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Bishop Michael Putney called home to God

Much loved: Bishop Michael Putney.

Much loved: Bishop Michael Putney.

By Paul Dobbyn

TOWNSVILLE’S Bishop Michael Putney, called home to his eternal reward in the early hours of Friday, March 28, had just a week earlier launched a book on his great passion – ecumenism.

The 67-year-old bishop’s ministry will continue in other ways too.

On the morning of his death, more than 140 parishioners from around Townsville diocese gathered for a workshop on evangelisation, one of the bishop’s initiatives launched in what he described as his “miracle year” of 2013.

Townsville diocese’s communication/vocations officer Neil Helmore said the term “miracle” seemed apt.

“Bishop Michael learnt of his inoperable stomach cancer in late 2012,” he said.

“He was not expected to live much past this time last year.

“So when he got to continue, initiate and tidy up many of his projects throughout last year, he called 2013 his miracle year.”

Bishop Putney, was born in Gladstone on June 20, 1946 and received most of his education in Townsville from the Sisters of Mercy at St Joseph’s School and the Christian Brothers at Our Lady’s Mount.

He completed his secondary schooling with the Christian Brothers at St Columban’s College, Albion in Brisbane.

In Townsville, the Putney family were parishioners in the Cathedral parish where Michael trained as an altar boy and later in St Mary’s West End.

It was at the latter location, he gained his desire to become a priest.

Bishop Putney studied for the priesthood at Banyo Seminary from 1963 and was ordained on June 28, 1969.

His intense interest in ecumenism came during his time as a seminarian during the Second Vatican Council.

“I was genuinely converted to ecumenism by the bishop’s decisions during this time,” he once said.

His doctorate in theology from the Gregorian University Rome, summa cum laude (with high praise) in 1985 was on ecumenism.

He was Banyo Seminary’s vice-rector from 1980-85.

Bishop Putney was installed as Townsville’s bishop in March 2001.

Prior to this he was one of Brisbane’s auxiliary bishops.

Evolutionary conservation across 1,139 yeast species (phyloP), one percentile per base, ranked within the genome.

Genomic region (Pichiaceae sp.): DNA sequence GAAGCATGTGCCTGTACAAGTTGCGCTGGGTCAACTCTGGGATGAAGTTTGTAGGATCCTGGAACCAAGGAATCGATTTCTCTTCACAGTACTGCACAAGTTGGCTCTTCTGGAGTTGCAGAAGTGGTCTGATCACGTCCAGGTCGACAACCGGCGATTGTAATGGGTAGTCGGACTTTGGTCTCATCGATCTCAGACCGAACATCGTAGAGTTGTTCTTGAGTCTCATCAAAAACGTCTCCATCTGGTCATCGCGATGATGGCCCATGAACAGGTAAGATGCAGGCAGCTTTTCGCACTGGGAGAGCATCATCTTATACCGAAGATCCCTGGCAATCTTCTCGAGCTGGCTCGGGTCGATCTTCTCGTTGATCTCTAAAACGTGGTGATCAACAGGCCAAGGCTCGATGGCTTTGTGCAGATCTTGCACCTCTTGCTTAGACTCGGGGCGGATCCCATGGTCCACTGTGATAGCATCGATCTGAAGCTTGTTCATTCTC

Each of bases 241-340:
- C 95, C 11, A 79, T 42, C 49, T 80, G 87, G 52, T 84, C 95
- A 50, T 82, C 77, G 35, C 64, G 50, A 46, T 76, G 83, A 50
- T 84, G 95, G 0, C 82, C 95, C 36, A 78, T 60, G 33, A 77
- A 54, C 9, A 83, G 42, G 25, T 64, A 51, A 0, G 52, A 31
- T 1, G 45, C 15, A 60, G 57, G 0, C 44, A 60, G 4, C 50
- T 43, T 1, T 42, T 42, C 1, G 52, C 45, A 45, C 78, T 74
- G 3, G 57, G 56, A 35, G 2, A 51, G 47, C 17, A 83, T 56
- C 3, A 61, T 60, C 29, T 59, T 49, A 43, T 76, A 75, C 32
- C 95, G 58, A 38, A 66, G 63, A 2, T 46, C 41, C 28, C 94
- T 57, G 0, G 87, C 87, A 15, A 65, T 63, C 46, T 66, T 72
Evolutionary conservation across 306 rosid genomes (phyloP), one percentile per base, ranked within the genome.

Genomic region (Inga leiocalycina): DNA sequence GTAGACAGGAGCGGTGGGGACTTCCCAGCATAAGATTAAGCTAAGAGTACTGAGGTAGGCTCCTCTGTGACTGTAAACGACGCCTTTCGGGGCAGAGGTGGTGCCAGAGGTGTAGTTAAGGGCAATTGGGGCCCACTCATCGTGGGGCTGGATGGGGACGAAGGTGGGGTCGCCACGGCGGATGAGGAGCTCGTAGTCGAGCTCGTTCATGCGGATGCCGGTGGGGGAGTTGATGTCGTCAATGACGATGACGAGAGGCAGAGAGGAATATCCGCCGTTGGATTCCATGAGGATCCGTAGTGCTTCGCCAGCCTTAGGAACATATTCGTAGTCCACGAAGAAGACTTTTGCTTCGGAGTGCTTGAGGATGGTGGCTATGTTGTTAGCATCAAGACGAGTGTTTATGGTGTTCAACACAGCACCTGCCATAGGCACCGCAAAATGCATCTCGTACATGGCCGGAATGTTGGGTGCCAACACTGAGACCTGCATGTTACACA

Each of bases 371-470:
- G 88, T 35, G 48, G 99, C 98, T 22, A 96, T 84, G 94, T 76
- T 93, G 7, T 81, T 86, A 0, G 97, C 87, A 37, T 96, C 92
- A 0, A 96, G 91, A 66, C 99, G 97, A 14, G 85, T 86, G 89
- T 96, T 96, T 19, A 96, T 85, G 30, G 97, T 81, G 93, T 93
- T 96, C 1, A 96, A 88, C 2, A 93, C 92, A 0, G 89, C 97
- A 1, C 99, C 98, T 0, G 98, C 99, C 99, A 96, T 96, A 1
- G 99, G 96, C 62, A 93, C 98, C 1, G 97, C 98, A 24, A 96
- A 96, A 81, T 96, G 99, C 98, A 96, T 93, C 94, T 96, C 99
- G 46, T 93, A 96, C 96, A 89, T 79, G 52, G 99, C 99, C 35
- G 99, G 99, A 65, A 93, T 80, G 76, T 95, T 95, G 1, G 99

He also held several key roles linked to ecumenical dialogue.

He was president of Queensland Churches Together – the Churches’ state ecumenical body – from March 1999 to March 2000.

Bishop Putney also became Catholic co-chairman of the International Methodist/Roman Catholic Dialogue for many years, until stepping down in 2013 due to ill health.

At the start of 2013, he had made public his diagnosis of inoperable stomach cancer which had spread to his liver having learnt the news in late 2012.

A Mass on January 10 2013 to pray for Townsville’s popular bishop overflowed Sacred Heart Cathedral, with more than 1000 people attending.

In an interview with The Catholic Leader in January, Bishop Putney said “I am happy once more to leave my life and work in the diocese, completely in the hands of God.

“I did that at the beginning of last year and had one of the most amazing years of my life,” he said.

“I am looking forward to what lies ahead, whatever it may be.”

Mr Helmore, speaking on the morning of Bishop Putney’s death, said he had last seen Bishop Putney at the launch of his book My Ecumenical Journey in Townsville on the evening of Thursday March 20.

His good friend Australian Anglican Primate Archbishop Phillip Aspinall launched the book.

Apostolic nuncio Archbishop Paul Gallagher was among guests at the event, which included many Townsville Church leaders and other community figures.

Mr Helmore said after the launch Bishop Putney had attended a doctor’s appointment.

“The bishop was admitted to hospital to undergo drainage of fluid from his stomach due to the cancer,” he said.

“The pressure from this was causing a lot of pain.

“It was the third such procedure.”

Mr Helmore said Bishop Putney had continued his enthusiasm for his ministry to the end.

“My last memory of him will be his happiness at launching his book on ecumenism for which he had such a passion,” he said.

“He was having a great time in the lead up to the launch as well.

“The nuncio arrived the day before and was guest speaker at the annual bishop’s dinner attended by about 170 people.

“On the Thursday before his book launch, the bishop took the nuncio around to several schools in the diocese.

“The school leaders had a chance to show their pride in their schools.”

Mr Helmore said Bishop Putney’s death “seemed to me the Holy Spirit saying ‘You’ve done everything you’re able too; you can see me now.”

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